Ethics in Storytelling (No 3) - The Story Within A Story

In the last post I wrote that if we were present when events occurred, we have a right to tell our story, our version, which needs to include our internal journey - the focus must be on us. 

But having the right to tell a story, and it being right to tell a story are not the same thing. 

Other people enter our stories inevitably.  It gets messy when there might be other reasons someone is present (think journalist).  Or the person has another purpose in telling, different from exploring their own life. 

One version of this conundrum is when someone tells us their story.  We then we have our story of hearing their story, which of course includes their story.  (Recovery workers in the bushfire areas can become fire affected by hearing so many traumatic stories, and the hearing of those stories becomes their story.)

In this situation I come back to my framework for personal storytelling and that is:  In the course of my story I must engage in meaning making, I must tell my internal journey.  If the other person’s story relates to that internal journey, if its relevant, I can tell it.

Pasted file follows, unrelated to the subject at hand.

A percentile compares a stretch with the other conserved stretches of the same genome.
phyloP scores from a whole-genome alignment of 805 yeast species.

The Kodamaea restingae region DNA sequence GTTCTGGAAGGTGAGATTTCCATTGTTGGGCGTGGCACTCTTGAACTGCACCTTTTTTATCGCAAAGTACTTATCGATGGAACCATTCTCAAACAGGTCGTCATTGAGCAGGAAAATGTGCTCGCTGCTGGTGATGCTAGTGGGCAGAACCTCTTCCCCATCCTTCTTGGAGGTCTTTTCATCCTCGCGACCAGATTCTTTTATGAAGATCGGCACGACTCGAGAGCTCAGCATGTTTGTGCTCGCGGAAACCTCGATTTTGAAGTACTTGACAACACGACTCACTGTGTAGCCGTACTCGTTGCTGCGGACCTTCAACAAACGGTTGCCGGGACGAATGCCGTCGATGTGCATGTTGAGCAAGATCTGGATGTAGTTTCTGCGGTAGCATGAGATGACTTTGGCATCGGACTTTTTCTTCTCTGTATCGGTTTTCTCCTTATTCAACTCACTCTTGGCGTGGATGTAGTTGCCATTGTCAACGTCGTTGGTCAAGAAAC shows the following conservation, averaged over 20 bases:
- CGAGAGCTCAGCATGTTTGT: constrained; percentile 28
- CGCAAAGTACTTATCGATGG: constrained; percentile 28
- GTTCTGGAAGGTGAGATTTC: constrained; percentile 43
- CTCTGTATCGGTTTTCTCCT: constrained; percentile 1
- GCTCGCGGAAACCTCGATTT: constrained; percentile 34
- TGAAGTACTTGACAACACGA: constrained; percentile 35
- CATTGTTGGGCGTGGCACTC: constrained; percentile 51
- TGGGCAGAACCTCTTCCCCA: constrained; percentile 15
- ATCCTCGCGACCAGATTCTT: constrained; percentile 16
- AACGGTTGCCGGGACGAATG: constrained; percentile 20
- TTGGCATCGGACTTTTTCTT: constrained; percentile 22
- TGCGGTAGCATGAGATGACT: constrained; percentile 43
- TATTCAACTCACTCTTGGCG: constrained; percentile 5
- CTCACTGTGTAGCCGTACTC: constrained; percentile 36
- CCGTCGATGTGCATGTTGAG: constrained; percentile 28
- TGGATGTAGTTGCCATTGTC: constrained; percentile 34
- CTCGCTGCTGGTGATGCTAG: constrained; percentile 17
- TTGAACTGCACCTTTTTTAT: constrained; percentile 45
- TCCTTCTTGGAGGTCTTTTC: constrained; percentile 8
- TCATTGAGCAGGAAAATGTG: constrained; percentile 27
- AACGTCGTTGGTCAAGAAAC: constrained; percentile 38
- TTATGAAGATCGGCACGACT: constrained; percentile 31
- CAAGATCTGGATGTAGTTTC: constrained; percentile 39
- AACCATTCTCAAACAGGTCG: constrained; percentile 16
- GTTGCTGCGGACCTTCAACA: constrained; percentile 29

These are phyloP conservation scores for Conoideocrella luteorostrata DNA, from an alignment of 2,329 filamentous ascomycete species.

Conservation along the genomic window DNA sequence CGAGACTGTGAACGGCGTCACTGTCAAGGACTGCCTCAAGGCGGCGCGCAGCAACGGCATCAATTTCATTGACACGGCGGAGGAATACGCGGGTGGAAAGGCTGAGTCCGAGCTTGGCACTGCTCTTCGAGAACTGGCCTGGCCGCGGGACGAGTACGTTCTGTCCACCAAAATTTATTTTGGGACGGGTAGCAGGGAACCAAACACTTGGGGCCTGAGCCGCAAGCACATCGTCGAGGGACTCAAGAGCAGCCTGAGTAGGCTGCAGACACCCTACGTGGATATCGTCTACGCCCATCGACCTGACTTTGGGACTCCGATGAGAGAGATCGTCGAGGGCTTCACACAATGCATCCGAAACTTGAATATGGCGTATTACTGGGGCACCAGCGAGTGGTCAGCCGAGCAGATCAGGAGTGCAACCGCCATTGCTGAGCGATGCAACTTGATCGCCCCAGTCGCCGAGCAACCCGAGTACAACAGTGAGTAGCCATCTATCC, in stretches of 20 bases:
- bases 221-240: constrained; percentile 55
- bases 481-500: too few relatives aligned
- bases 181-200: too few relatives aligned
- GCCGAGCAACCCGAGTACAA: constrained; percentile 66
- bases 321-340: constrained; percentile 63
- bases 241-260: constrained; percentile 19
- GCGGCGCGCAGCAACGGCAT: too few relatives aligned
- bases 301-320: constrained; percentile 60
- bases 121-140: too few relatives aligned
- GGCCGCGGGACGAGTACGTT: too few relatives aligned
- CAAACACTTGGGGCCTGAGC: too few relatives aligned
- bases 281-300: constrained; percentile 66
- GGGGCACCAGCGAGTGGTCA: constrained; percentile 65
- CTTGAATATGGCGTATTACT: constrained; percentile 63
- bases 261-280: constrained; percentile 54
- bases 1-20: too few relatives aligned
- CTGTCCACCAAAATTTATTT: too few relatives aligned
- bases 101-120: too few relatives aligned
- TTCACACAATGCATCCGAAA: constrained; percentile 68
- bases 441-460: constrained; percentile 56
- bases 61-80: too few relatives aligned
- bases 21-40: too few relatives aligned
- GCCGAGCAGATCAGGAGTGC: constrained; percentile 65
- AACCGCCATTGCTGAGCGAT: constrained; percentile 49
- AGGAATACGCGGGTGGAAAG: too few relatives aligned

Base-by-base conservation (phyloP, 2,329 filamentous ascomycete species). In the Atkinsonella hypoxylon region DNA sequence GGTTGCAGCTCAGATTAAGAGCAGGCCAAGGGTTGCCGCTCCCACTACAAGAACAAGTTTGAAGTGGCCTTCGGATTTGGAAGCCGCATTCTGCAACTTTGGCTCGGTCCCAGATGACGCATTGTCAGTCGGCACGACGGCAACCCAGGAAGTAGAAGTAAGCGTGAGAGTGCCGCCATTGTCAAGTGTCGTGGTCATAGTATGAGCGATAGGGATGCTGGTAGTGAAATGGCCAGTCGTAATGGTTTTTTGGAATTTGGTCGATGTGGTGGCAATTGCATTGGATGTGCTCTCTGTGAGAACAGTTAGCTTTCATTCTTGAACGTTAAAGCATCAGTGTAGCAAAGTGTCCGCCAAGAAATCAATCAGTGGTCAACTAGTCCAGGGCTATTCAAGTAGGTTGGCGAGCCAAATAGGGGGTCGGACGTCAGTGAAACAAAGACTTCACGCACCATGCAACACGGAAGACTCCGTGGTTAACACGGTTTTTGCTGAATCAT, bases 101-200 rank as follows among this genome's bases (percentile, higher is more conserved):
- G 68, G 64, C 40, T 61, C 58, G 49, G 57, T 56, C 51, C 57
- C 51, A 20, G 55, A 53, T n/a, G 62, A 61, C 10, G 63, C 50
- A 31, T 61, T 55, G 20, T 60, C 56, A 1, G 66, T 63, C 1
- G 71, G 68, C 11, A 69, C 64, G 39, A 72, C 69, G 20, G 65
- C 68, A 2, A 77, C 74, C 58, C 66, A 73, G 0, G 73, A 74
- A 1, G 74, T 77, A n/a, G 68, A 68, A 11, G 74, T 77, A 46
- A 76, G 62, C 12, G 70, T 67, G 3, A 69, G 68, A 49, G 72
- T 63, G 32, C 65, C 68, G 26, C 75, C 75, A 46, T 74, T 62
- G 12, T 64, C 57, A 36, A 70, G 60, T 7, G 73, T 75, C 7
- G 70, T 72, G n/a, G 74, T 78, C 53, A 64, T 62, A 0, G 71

But that still doesn't mean I won't hurt someone, or that I should tell it.  When someone can be identified in the story, and particularly if they might experience a negative emotion if they heard the story, we really need to question whether the story needs to be told.

I used to hate it whenever I knew my partner had been talking about me with others, especially if we'd had a fight.  And yet I felt totally compelled to talk about him with my friends.  I draw comfort from knowing that it's human nature; it's how we make sense, and how we draw from other people's perspectives. 

But hearing another person tell our story with their version, can feel like being falsely accused. We can feel frustrated, voiceless and begin to doubt ourselves

So this is the quandary and there are no clear cut answers.

Every memoirist it seems, has a story about hurting someone by their rendition of events.  Some memoirists tell all and make no apology.  For them the ability to fearlessly examine their life and how they feel and think and react to others is the art of what they do, the essence of memoir.  Others have boundaries, self imposed rules that sometimes are hard and fast and other times more nuanced and subtle.

And so it falls to each of us to find our way. Unlike judges we don’t have to worry about the flood gates argument, bad precedent or setting an example.  We can make our decisions on a case by case basis, and forgive ourselves and each other as we learn.  The important thing is to have thought about it and weighed up the implications.

Image by Mark Seton, under a Creative Commons Licence from Flickr